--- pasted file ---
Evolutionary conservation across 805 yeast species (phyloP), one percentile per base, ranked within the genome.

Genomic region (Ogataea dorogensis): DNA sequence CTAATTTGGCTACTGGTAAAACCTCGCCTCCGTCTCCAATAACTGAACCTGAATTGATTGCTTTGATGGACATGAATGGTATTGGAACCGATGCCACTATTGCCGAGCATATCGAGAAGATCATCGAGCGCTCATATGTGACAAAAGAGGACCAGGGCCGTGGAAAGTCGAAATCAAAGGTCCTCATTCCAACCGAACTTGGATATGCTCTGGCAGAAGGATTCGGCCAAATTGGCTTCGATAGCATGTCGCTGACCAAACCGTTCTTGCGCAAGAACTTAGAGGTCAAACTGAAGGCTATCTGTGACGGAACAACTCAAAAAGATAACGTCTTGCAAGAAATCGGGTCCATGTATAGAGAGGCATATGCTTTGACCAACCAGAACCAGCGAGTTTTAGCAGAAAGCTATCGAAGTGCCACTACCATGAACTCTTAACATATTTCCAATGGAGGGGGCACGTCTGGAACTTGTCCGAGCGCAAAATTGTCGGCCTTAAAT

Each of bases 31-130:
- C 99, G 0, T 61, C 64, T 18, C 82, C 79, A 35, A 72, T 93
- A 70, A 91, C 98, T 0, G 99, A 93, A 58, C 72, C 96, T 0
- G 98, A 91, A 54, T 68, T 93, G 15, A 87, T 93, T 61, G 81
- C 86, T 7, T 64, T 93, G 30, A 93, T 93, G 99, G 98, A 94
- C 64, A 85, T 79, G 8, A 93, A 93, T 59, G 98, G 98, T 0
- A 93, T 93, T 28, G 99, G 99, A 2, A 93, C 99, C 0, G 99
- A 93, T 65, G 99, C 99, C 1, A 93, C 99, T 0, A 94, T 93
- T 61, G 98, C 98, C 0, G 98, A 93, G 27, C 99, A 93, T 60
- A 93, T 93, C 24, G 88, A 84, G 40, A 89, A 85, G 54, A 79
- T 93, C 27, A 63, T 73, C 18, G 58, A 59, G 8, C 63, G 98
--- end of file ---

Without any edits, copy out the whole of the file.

Evolutionary conservation across 805 yeast species (phyloP), one percentile per base, ranked within the genome.

Genomic region (Ogataea dorogensis): DNA sequence CTAATTTGGCTACTGGTAAAACCTCGCCTCCGTCTCCAATAACTGAACCTGAATTGATTGCTTTGATGGACATGAATGGTATTGGAACCGATGCCACTATTGCCGAGCATATCGAGAAGATCATCGAGCGCTCATATGTGACAAAAGAGGACCAGGGCCGTGGAAAGTCGAAATCAAAGGTCCTCATTCCAACCGAACTTGGATATGCTCTGGCAGAAGGATTCGGCCAAATTGGCTTCGATAGCATGTCGCTGACCAAACCGTTCTTGCGCAAGAACTTAGAGGTCAAACTGAAGGCTATCTGTGACGGAACAACTCAAAAAGATAACGTCTTGCAAGAAATCGGGTCCATGTATAGAGAGGCATATGCTTTGACCAACCAGAACCAGCGAGTTTTAGCAGAAAGCTATCGAAGTGCCACTACCATGAACTCTTAACATATTTCCAATGGAGGGGGCACGTCTGGAACTTGTCCGAGCGCAAAATTGTCGGCCTTAAAT

Each of bases 31-130:
- C 99, G 0, T 61, C 64, T 18, C 82, C 79, A 35, A 72, T 93
- A 70, A 91, C 98, T 0, G 99, A 93, A 58, C 72, C 96, T 0
- G 98, A 91, A 54, T 68, T 93, G 15, A 87, T 93, T 61, G 81
- C 86, T 7, T 64, T 93, G 30, A 93, T 93, G 99, G 98, A 94
- C 64, A 85, T 79, G 8, A 93, A 93, T 59, G 98, G 98, T 0
- A 93, T 93, T 28, G 99, G 99, A 2, A 93, C 99, C 0, G 99
- A 93, T 65, G 99, C 99, C 1, A 93, C 99, T 0, A 94, T 93
- T 61, G 98, C 98, C 0, G 98, A 93, G 27, C 99, A 93, T 60
- A 93, T 93, C 24, G 88, A 84, G 40, A 89, A 85, G 54, A 79
- T 93, C 27, A 63, T 73, C 18, G 58, A 59, G 8, C 63, G 98